It’s also a pretty appealing way to see the countryside around Wanaka. These sunburnt tawny stretches of land peppered with old poplars and knotted willows with gnarly roots reaching for moisture make the walks and runs of pony trekking varied and numerous. After all that’s how the original pioneers got where they were going so why not follow the same path and learn a little of times gone by in the process? Take a route towards the Cardrona Valley where you can see a vast expanse of rugged, ragged rock face here and there glowing green with an overlay of newly planted vines.
The Cardrona Valley is another locale made famous by the gold rush days. And investigating its past while walking the land makes a fascinating passage. Known more as the place for passing prospectors and packers when it was first established back in those days or yore, it gradually became a popular halfway town reminding many of their roots back in the Scottish uplands.
Cardrona’s colourful history is captured in the Cardrona Hotel, the Cardrona Hall and Church and also the annual Cardrona Folk Music Festival (a rollicking affair probably best sighted on two legs rather than four).
What you can guarantee while trotting along the hills is a magical view of some of the most sought after farmland in the country. Beautiful grassland dominated by snow tussock - a unique grass of clumping growth with stems fanning out from a central bunch. Known by the climbers as the place to put a firm grip when in danger of falling. It holds fast. Originally burnt off by farmers these days the tussock is valued - a vital component of the native ecosystems and also immensely appealing to creative landscapers. Wander in the clean warm air by the Carron River until it opens out to the township and marvel at its ancient beginnings. Go quietly enough and a takahe in its black and red splendour may come in sight or the myriad birds like the yellowhammer, rifleman, brown creepers and green finch or the tail flicking pipit may swoop past in fearless flight. Not forgetting the inimitable flightless weta an unusual ground mate in these parts.
As spring turns to early summer it becomes haymaking time so the sight of tractors sharply mowing down the knee deep blades is pretty well a guarantee on horse trek. That or a vision of the freshly mown grass being raked into rows before being transformed into a multiplicity of big round hay bales before being carted off for storage. It’s also pretty noisy this time of year. Ewes and their lambs are being brought down from the hills so there’s a lot of bleating to be heard as mothers try to find their offspring and the dogs bark furiously in an often fruitless quest to call them to heel. Once finally in the pens then there’s the whir of the machinery of all kinds indicating that this is a season of much activity rather than just a saunter round the hillside.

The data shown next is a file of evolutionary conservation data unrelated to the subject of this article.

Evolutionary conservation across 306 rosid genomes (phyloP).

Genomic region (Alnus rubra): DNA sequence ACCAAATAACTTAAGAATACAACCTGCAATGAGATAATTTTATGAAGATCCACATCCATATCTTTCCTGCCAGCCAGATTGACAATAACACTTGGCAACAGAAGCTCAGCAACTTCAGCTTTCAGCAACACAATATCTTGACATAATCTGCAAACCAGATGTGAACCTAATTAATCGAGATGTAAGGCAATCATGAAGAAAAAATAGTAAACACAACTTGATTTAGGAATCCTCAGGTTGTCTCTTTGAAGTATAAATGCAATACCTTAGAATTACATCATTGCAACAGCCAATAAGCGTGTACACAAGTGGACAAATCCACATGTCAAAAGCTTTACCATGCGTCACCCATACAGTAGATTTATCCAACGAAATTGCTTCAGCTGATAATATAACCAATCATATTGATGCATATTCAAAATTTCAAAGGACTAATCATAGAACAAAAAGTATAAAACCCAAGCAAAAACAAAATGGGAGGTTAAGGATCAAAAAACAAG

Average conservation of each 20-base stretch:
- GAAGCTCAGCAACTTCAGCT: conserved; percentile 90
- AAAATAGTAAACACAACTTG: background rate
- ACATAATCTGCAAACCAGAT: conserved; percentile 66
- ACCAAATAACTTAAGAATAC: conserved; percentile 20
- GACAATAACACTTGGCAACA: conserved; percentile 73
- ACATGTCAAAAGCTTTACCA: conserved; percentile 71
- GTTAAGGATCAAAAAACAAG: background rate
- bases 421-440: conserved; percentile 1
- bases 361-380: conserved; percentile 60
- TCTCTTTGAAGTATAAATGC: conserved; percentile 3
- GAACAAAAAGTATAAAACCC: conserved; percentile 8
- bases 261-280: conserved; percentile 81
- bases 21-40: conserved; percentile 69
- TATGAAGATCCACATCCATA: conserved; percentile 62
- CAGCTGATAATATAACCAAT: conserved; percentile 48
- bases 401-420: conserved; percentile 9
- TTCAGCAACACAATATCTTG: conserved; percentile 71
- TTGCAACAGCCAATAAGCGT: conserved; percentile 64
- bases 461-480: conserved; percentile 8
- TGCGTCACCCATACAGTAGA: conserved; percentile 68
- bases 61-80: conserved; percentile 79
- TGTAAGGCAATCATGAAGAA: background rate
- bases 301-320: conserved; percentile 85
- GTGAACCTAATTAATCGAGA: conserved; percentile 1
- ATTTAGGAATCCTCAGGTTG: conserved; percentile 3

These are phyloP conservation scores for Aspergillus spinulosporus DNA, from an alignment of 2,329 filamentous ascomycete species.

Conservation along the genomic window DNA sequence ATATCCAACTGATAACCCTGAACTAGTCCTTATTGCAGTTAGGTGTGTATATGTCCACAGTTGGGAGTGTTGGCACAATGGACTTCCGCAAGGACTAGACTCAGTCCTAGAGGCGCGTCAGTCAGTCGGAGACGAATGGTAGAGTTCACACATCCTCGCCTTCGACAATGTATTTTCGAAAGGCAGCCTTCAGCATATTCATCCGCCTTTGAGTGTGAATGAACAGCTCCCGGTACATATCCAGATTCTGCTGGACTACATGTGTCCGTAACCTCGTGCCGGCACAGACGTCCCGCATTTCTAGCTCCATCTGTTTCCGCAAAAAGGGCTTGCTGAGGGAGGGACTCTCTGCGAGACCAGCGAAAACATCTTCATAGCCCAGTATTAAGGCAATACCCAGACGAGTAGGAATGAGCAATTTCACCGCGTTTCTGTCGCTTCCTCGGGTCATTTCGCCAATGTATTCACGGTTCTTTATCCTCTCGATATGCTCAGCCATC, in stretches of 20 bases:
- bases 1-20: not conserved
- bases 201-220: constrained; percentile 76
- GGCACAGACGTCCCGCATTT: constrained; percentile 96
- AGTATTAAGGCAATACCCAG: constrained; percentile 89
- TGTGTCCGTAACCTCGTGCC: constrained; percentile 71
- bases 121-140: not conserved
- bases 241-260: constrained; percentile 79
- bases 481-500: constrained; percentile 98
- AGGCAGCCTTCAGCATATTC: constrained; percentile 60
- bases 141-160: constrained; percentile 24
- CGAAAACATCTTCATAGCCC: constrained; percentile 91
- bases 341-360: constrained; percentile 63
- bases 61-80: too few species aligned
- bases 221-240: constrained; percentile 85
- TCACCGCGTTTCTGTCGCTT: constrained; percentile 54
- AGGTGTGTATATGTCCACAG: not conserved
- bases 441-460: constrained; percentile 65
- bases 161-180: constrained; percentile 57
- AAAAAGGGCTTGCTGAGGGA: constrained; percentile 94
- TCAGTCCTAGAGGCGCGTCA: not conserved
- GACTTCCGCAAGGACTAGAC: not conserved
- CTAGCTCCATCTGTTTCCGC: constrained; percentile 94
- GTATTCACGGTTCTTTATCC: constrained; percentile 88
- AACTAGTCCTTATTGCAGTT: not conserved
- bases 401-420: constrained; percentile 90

Pass by a hillside or a field and the fruit is ripe for the picking. Fortunately some enterprising prospectors saw that the gold of the apricot might bear just a little more fruit than the gold of the nugget and in time Central Otago golden apricots have reached world status with the foodie fans. Raspberries – both red and white – ready to be gathered and freely available announce it is jam making time. And a reminder of the abundance of what this place called Wanaka can offer. With the wind in your face and a saddle beneath your seat – meandering through this splendid landscape with its aura of magical present interwoven with the myths and legends of the tangata whenua and the memories of the magnificent pioneering achievements that have made it so, make a marvellous adventure both physically and in the mind.
WHARE KEA BESPOKE EXPERIENCE:
Wilderness, Wine and Cuisine
After a prelude of canapés and pre dinner drinks dine on a delicious five course degustation menu specially prepared by Chef James Stapley before retiring to sleep soundly in preparation for a country adventure. Next morning after indulging in a superb specially cooked breakfast take a walk along the lakeside Millenium track towards Wanaka township to Rippon vineyard where your guide will meet you. Mount your horse for a trail rise through the vineyard learning the history along the way and finish with a tasting of the spectacular award winning Rippon wines. Afterwards stroll for a picnic lunch along the lakeside walking track.
Wilderness Wine and Cuisine Package for two people/two nights - $3620
With its wide open spaces, massive mountainous backdrop and the glistening crystal waters of its lake, Wanaka is the place to find your inner soul on whatever level. For the exploring spirit it offers craggy ranges and the steepest cliffs to challenge even the expert; but Wanaka for the uninitiated, who simply want to dwell in its blissful nature, is a heavenly offering of lush foliage, gently sloping hills and endless chances to discover an ongoing scenic extravagance pretty well unsurpassed this side of the equator.
Peace and tranquillity provide the ultimate charm with a plethora of paths to follow. Find your own pace – climb swiftly or slowly stroll – all the time marvelling in the alpine paradise this corner of the world has to offer. Surrounded by mountains moaning with the movement of deep ravines and glaciers – the serenity for the stroller is beyond dreams.